Read our letter crafted by our Executive Director and several partner organizations to Governor Polis regarding the Survival of People with Disabilities during COVID-19 Pandemic.
Download the fully accessible PDF Version
1385 S. Colorado Blvd., #610-A
Denver, CO 80222
March 25, 2020, via Electronic Mail
The Honorable Jared Polis
Colorado State Capitol
200 East Colfax Room 136
Denver, CO 80203
Re: Survival of People with Disabilities during COVID-19 Pandemic
Dear Governor Polis,
We want to start this letter by thanking you for your extraordinary leadership during this crisis. Unlike our peers in other states, we are being included in policy decisions and working closely with members of your team (like Elisabeth Arenales) and your cabinet (Kim Bimestefer, Michelle Barnes, Jill Hunsaker-Ryan, and others). We appreciate being involved and allowed to help your administration make the best possible decisions in a horrible situation.
People with disabilities and chronic health conditions are doubly vulnerable during the COVID-19 crisis: they are vulnerable to acquiring the virus and to suffering more severe effects, and they are vulnerable to healthcare discrimination that may deny them necessary care. As a result, Coloradans with disabilities and chronic health conditions are experiencing escalating fear and anxiety, on top of any physical effects of the viral illness. We need your continued leadership to communicate and ensure that Colorado will protect
the rights and access to care of disabled people of all ages.
Colorado has a strong and united disability community that includes ADAPT, Centers for Independent Living, Arc Chapters, Disability Law Colorado, numerous organizations representing specific disability groups such as the Colorado Metal Wellness Network, the National Federation of the Blind Colorado chapter, and the Colorado Commission for the Deaf, Hard of Hearing, and DeafBlind. The Colorado Cross-Disability Coalition (CCDC) is the largest statewide organization run by and for people with all types of disabilities and we are working to coordinate with this amazing community to help with ongoing information dissemination and input to your team on policy issues. We are lucky to have such a strong and united community. This letter is written on behalf of many of these organizations, we wanted to get it out quickly so did not put extended time into sign-ons, but please note the organizations signed on below.
CCDC and others thank you for the swift and decisive actions that you have taken to protect the people of Colorado from COVID-19, reduce community spread, and flatten the curve. Your leadership will protect people with disabilities and their families from the virus’s accelerating spread, including daily increases in the deaths. Our community now asks that you take the following actions to ensure that people with disabilities receive equitable and effective healthcare in Colorado which will, in turn, help maintain the health of all Coloradans.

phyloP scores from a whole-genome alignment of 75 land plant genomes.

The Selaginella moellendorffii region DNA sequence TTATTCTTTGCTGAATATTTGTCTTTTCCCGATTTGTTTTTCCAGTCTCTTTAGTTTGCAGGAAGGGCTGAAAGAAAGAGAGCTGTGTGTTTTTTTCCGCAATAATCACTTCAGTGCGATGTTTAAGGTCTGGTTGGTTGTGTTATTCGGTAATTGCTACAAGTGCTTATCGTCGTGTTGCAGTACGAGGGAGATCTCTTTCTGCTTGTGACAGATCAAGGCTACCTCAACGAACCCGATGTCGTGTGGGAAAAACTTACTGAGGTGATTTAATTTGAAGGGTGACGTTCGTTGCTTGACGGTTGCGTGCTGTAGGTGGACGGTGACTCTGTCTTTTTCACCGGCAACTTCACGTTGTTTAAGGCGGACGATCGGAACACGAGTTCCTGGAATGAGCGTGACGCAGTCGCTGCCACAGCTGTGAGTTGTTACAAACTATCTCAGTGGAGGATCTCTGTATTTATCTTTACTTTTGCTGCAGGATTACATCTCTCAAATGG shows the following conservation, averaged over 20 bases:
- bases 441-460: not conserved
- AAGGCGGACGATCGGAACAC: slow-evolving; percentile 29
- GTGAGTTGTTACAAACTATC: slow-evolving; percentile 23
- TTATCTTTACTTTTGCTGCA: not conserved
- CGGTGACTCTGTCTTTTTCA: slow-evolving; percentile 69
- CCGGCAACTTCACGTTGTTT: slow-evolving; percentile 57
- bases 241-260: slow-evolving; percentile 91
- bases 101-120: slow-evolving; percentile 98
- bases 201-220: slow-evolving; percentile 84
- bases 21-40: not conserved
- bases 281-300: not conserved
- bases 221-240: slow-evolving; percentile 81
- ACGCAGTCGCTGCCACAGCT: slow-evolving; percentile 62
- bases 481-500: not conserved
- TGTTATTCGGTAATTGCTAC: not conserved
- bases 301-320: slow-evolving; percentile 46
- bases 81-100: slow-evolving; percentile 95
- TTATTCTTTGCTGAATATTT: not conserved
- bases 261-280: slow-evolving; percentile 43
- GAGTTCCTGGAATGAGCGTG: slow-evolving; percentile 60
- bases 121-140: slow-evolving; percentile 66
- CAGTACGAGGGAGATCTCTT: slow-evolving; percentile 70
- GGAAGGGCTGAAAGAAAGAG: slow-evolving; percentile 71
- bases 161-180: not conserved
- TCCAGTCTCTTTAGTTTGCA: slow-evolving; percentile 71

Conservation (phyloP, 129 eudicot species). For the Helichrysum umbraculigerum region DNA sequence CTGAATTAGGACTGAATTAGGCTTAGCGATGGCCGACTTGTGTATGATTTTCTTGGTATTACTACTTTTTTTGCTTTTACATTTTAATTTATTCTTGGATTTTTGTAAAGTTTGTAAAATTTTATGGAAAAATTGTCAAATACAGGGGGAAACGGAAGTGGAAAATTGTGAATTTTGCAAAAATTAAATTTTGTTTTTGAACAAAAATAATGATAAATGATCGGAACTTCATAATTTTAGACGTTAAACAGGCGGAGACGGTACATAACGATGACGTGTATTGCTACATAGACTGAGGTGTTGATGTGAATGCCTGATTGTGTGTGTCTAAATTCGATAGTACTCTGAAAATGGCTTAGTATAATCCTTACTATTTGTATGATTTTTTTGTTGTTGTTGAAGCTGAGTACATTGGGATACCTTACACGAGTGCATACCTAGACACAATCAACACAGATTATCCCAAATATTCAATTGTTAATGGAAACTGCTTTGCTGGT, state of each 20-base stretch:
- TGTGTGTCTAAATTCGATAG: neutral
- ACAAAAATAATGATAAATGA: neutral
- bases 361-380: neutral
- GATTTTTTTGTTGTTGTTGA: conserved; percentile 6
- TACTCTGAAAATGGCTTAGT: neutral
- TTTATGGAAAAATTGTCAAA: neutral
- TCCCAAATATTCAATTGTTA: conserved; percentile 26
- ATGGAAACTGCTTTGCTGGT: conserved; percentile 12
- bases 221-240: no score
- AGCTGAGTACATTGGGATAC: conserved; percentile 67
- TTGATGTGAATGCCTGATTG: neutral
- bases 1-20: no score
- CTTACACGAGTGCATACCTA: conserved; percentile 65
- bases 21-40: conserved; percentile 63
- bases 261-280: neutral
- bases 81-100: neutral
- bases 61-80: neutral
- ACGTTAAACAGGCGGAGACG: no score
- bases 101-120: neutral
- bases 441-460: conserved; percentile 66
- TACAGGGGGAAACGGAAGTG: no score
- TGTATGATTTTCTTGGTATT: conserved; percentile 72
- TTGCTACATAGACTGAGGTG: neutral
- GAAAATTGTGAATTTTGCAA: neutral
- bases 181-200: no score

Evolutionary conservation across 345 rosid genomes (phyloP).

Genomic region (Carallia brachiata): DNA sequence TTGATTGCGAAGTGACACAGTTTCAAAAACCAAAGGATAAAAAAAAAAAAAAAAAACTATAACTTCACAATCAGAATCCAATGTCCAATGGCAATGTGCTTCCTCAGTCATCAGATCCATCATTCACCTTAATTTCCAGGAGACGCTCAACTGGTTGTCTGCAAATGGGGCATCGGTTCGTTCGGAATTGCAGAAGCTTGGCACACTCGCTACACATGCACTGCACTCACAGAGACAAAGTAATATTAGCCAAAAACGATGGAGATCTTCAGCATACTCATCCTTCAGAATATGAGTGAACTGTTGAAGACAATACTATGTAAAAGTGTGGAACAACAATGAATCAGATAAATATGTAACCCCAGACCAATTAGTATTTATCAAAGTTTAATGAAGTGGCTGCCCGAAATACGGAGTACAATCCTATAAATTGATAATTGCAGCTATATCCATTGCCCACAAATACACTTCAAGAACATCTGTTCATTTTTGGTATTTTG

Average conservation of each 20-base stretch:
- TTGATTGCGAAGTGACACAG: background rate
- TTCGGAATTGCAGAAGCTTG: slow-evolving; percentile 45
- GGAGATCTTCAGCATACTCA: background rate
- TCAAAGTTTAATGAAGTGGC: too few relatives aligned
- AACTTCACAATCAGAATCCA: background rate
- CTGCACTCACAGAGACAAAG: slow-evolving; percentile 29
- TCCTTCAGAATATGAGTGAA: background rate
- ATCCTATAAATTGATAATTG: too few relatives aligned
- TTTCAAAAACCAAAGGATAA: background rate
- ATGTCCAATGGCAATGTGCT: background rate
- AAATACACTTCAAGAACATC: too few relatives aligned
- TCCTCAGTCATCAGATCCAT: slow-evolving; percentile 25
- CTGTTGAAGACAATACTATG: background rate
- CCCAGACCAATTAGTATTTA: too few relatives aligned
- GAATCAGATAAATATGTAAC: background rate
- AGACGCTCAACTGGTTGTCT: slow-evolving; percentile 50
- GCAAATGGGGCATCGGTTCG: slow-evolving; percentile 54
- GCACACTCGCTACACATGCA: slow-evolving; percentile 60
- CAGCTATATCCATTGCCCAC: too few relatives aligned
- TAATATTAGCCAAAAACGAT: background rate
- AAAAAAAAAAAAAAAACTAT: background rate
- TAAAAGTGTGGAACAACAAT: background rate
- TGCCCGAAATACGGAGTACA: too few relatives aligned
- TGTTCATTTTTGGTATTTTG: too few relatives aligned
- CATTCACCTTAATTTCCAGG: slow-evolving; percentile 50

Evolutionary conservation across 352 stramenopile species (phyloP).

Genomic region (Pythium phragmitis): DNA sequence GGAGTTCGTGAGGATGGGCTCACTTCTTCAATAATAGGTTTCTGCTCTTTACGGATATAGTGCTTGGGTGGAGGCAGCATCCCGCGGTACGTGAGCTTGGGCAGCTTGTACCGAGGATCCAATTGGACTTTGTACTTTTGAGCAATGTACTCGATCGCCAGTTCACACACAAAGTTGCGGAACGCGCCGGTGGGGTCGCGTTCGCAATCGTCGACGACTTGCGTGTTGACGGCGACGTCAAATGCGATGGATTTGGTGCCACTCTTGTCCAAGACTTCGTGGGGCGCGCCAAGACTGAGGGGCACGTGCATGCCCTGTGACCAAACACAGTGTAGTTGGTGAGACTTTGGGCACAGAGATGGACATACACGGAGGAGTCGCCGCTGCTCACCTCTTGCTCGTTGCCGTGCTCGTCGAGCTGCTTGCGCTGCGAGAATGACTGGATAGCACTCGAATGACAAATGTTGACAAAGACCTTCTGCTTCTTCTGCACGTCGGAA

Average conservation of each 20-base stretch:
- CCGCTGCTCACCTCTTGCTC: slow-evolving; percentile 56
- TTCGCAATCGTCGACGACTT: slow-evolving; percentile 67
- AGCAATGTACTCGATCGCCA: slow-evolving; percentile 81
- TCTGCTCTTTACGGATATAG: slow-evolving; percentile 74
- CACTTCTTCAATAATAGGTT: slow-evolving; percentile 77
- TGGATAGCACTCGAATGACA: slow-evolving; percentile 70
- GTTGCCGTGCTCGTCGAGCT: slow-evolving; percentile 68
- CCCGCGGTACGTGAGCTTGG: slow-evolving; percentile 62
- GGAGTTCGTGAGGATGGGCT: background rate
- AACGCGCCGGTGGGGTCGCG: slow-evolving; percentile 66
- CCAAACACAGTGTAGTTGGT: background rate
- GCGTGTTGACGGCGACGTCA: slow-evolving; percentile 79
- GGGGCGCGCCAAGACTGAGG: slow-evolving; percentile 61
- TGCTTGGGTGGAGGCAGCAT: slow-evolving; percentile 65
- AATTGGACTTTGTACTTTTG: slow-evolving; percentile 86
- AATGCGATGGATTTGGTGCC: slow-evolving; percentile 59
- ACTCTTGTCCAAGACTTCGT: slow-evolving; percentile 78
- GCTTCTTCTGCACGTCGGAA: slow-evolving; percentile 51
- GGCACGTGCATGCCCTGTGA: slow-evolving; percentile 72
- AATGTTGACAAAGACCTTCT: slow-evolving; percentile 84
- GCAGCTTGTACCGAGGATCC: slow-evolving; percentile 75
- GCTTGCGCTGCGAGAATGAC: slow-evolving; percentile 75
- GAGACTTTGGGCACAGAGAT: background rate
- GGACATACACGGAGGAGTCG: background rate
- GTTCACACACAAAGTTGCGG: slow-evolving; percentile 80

The prospect of shortages of medical staff and equipment for treating those made severely ill by COVID-19 has triggered a discussion of “rationing” medical care.
While the coronavirus crisis poses serious challenges to our social and health care systems, federal laws including the ADA, Section 504, Section 1557 of the ACA, and the Colorado Anti-Discrimination Act (CADA) prohibit any “rationing” measures by public or private entities which discriminate on the basis of disability. Denying care to disabled individuals who are likely to benefit from care is unlawful.
Moreover, swift and efficient action now may prevent or ameliorate the need for untenable rationing decisions. There are additional reserves of ventilators and other medical equipment and supplies maintained by hospitals and the U.S. Department of Defense and the Centers for Disease Control and Prevention.¹ Colorado must follow its own policy statements to ensure that these stockpiles are allocated based on objective need – and distributed throughout the state of Colorado so that health care workers have them on-site.² If existing numbers are projected to be insufficient, Colorado must procure additional equipment and supplies.
People are looking for factual information, honestly, and assurances. As Governor, you are the best person to speak out about the state’s efforts to alleviate widespread fear and anxiety among vulnerable populations, including Coloradans with disabilities.
We further urge the Governor and state agencies to swiftly issue a directive to health plans and insurers, hospitals, and other medical providers on maintaining their obligations under state and federal disability nondiscrimination laws during the coronavirus crisis, including in the allocation of scarce medical resources. Such guidance should include the following basic principles:
Covered entities should be permitted to prioritize those with a greater urgency of need, and delay non-urgent care. They need not allocate scarce resources to individuals with no reasonable chance of survival. But people with disabilities should not face discrimination in seeking life-sustaining care that they will benefit from. The lives of people with disabilities are equally valuable to those without disabilities, and healthcare decisions based on devaluing the lives of people with disabilities are discriminatory. Benefit should be derived solely based on medical evidence, not a belief about the life of the patient.